Sunday, May 3, 2015

every day signs of spring and a ticklish conversation

Fisherman
“Hi Leslie!”

Washing the van, deep in thought, I spin around, see my neighbor, he’s strolling through the yard, coming from the river, a fishing rod in one hand, creel slung over a shoulder, cock-eyed hat, sweatshirt, neoprene waders, big grin.

“Geez. You scared the hell out of me.”

Sky blue, warm, cool breeze. The fish are up, some bite, some get away.


On the porch
Evening now, sitting, glass of wine, stillness, quiet, the song of a bird, the sun yet warm, driftng down, tree branches fuzzy with buds, muted colors, white, grey, smudgy red, brown, vermilion, a soft green. (Wait a minute. Vermilion?) A long evening, a slow set, Josie on my lap, sunlight in his hair, shining, a shiny vermilion? Josie has hair and Josie has fur (or so I’ve been told), and hair grows, fur doesn’t.

Vermilion: a brilliant scarlet-red. But I’m thinking of something more like wheat … more like the color of a Manila folder or maybe soft gold.

Ticklish conversation, I
Me: So Josie, how many ticks was that yesterday?
Josie: Well, I found those two on the chair …
Me: Yes! Good job!
Josie: … and you picked two—or was it three?—from my armpits and chest.
Me: They certainly do seem to like your armpits.
Josie: And then two or three came out of my ear?
Me: At least.
Josie: And there was that one on your computer screen.
Me: Ugh.
Josie: And then you woke me up twice during the night …
Me: The worst! One on my neck and later that one on my eyebrow—isn’t that weird? On my eyebrow! And that was after I had checked the bed and you so thoroughly, got that one just walking across the sheet, and you didn’t have any! I checked you pretty good.
Josie: Yes, lots of tick checks!  thump thump thump
Me: I wonder where the ticks come from at night. Elliott was out, I had taken a shower, so how can it be that in the middle of the night all of a sudden there is a tick on my eyebrow?
Josie: You said something like What?!? Are they dropping from the %&**# ceiling?
Me: Hmmm … And after something like that, you know, it’s hard to sleep, you start feeling ticks crawling all over your body.
Josie: Yes. Is that why we’re up? It’s dark out.
Me: Yes. Oh, shoot, Jojo, don’t move …


Peepers
Evening sun glowing behind fuzzy trees, maybe it’s eight, eight-thirty, and so quiet, so still, but those peepers are starting to peep, looking for love, far off in the pond, over there, the swamp, somewhere, and the light lingers and the light fades, so slowly, over an hour, an hour and a half, and the peepers work up to a crescendo, bird song rises, to the north the honks of geese, and Josie’s buzzing around the yard barking at nothing in particular, nothing I can see.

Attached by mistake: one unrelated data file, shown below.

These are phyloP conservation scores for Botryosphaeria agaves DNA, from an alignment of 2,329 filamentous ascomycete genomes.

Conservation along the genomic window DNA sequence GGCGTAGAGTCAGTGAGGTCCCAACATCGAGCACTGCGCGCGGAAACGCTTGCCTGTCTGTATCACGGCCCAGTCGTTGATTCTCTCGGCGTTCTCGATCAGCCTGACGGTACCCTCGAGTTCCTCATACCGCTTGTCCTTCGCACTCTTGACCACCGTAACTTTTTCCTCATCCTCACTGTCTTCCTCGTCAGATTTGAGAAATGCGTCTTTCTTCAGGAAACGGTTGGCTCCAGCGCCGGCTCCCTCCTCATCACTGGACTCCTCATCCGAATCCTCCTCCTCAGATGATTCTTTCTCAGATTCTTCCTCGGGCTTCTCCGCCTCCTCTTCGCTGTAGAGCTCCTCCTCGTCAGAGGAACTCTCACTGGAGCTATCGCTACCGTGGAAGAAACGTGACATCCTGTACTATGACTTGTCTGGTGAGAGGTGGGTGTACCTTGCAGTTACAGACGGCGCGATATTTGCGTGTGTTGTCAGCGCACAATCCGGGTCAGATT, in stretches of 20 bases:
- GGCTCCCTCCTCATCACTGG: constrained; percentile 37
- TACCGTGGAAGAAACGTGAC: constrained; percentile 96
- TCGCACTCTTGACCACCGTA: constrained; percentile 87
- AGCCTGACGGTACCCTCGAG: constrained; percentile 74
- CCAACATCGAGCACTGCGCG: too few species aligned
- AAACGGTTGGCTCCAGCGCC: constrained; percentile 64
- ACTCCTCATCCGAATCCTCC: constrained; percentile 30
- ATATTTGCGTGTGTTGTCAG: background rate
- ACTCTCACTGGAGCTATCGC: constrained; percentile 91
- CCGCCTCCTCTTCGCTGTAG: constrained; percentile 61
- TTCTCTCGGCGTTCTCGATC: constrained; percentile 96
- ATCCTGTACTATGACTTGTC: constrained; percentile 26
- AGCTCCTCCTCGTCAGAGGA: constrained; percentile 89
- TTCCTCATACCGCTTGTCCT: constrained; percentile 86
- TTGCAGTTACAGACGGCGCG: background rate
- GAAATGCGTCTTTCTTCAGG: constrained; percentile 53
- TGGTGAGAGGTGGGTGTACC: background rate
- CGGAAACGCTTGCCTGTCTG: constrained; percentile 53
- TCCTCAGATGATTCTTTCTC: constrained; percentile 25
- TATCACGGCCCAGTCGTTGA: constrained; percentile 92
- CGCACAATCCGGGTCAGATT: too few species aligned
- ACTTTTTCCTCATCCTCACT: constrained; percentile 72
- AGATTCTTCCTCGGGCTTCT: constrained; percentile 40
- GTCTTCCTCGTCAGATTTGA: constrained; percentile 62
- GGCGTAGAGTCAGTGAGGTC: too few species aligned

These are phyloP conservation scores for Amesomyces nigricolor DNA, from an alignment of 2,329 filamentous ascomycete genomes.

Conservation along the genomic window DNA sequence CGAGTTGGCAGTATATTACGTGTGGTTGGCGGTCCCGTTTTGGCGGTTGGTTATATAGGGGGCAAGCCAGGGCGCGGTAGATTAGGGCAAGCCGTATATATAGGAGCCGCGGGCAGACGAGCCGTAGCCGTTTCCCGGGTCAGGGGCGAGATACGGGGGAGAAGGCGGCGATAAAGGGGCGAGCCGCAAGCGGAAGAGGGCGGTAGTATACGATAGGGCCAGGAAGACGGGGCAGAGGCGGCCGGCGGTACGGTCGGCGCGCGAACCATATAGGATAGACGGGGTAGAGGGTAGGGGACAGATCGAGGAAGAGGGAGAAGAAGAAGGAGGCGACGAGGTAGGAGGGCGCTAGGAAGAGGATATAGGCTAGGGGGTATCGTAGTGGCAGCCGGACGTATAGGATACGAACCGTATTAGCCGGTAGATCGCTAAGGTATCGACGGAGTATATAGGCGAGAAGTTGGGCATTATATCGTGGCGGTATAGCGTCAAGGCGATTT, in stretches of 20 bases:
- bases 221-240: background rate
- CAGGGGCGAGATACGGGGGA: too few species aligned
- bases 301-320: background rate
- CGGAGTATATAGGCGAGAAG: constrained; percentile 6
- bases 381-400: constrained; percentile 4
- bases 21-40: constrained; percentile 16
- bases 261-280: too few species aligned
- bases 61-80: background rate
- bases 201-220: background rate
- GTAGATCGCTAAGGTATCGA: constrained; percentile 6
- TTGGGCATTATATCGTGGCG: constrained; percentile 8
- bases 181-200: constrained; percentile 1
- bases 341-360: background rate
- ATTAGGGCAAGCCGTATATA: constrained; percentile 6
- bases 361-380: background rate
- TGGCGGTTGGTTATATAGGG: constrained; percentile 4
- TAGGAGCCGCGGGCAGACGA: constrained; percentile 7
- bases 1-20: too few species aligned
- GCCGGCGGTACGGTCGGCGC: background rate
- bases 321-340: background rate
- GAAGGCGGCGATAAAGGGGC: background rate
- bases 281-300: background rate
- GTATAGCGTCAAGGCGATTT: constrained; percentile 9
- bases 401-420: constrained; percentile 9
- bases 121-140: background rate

Ticklish conversation, II
Me: Zen.
Josie: Hmm?
Me: I think it’s a Zen thing now with those ticks.
Josie: How’s that?  thump thump thump
Me: When I pick off a tick in the middle of the night it’s automatic, like sub-conscious, I mean, I don’t wake up, feel a tick on me, panic, scrabble around looking for it, make a big commotion—like when there’s a mosquito in my ear—but rather, I wake up while I am picking the tick off my neck or eyebrow or, like this morning, my hand. As I woke the thumb and forefinger of my right hand were already plucking that tick from the back of my left hand, before I even knew it, as if when I woke it was already happening, happening all at the same time, I mean. The waking and the doing. The doing and the waking. Then I just unscrewed the lid from the tick jar, dropped the tick in, put the lid back on, went back to sleep.
Josie: But we’re awake now, right?  thump thump thump


Daffodils
The daffodils have bloomed and I watch the grass greening and growing and realize how it does that without hope, without thought, doesn’t know if it’s going to survive, get enough water, get enough sun, get enough warmth, if it’s going to be nipped by frost or trampled by deer or cut back by a mower. It just grows. And the daffodils just bloom. For the heck of it. Thanks.

Ticklish conversation, III
Me: You know, Josie, some people believe that people who live alone, people who are isolated from other people, that those people slowly go crazy, lose touch with reality, do weird things …
Josie: Like what?
Me: Oh, I don’t know. Talk to themselves. Make up things. Create their own realities.
Josie: Oh boy! Fun!  thump thump thump  Can we do that?
Me: Oh, don’t be such a nut.


Riverside
The river is receding, giving back the bank and the island, some narrow sandy beaches, and the log, that come summer, we will sit on.